Trump 2016 advisor: Rosenstein now less likely to be fired, but pressure...

Trump 2016 advisor: Rosenstein now less likely to be fired, but pressure remains

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Deputy Attorney General Rod Rosenstein appeared before the House Judiciary Committee in May. (House Judiciary Committee photo)

WASHINGTON— Steve Cortes, the head of the Trump 2016 campaign’s Hispanic advisory council, said Tuesday that President Donald Trump is less likely to fire Rod Rosenstein after the Deputy Attorney General’s performance in recent weeks, but is till facing pressure to do so.

“My honest guess is he’s less likely to fire Rosenstein right now, but having said that, I do think Rod Rosenstein is on the hot seat,” Cortes told TMN.

“I’m not going to talk about my private conversations with the president, but he certainly has heard my advice,” Cortes, who is also a CNN political commentator, added. “He knows what I think. There are a lot of influential people both inside the White House and outside the White House who think the same thing and are counseling him similarly.”

LISTEN: TMN discusses Rod Rosenstein’s potential ouster with Steve Cortes.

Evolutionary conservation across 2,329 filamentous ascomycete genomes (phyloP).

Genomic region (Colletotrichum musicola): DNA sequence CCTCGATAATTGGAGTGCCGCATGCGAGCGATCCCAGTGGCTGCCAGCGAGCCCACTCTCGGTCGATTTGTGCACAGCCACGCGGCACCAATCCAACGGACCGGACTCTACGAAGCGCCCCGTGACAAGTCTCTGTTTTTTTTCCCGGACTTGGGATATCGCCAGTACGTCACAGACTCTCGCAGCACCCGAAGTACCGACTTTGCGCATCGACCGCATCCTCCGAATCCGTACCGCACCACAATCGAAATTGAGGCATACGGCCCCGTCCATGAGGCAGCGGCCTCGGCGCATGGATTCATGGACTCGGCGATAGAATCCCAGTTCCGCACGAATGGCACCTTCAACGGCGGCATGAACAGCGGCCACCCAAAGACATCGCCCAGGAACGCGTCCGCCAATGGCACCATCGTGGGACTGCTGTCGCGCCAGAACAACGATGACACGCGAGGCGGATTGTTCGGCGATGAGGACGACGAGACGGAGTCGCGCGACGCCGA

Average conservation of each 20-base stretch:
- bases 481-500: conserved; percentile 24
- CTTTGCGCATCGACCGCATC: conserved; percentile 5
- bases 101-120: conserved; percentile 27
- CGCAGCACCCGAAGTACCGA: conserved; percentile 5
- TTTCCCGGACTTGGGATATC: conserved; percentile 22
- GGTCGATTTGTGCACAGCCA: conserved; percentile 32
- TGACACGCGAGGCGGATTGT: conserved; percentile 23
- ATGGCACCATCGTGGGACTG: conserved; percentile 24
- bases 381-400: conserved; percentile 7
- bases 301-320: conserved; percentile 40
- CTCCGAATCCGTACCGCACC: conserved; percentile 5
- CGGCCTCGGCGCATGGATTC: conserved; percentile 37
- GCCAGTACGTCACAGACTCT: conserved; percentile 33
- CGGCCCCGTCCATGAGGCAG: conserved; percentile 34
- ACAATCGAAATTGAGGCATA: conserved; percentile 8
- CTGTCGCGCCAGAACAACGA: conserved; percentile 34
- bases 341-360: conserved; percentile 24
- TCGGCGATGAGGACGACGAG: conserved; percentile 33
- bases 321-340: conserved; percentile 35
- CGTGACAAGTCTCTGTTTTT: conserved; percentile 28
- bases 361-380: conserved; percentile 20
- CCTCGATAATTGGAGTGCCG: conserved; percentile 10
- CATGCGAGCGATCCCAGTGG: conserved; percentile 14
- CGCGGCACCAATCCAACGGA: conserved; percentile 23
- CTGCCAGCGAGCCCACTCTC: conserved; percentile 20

Rosenstein has been rumored to be in the crosshairs since appointing Robert Mueller to serve as Special Counsel last year.

Placing him in deeper jeopardy, Rosenstein is the only person in the administration who can dismiss Mueller, something he has said he would refuse to do without appropriate cause.

In recent months, the Deputy Attorney General has also caught the ire from the president and conservative members of Congress for declining to provide Justice Department documents on the FBI’s investigation into Hillary Clinton’s use of a private email server.

However, the anger against Rosenstein appears to have eased this month after he agreed to broaden an Inspector General’s investigation to cover allegations that an FBI informant was placed in the Trump campaign and disclosed classified information on the claim to a select group of lawmakers.

Cortes had previously argued that Rosenstein should be immediately dismissed and stood by his assertion Tuesday.

“He’s starting to act a bit more appropriately,” Cortes said. “To me, it’s not enough to make up for the many, many missteps ever since Trump took office.”

Cortes noted that there would likely be an unacceptable level of political fallout if Trump fired Mueller, but said that he did not believe Rosenstein’s ouster would be met with similar backlash.

“Most Americans, quite frankly, don’t know who Rosenstein is,” Cortes explained. “The more important reason, I think this is a key distinction, is that Mueller was hired by the Department of Justice, not by Trump directly, whereas Rosenstein was appointed by Trump. And Trump has the right … to fire executive branch employees at will.”

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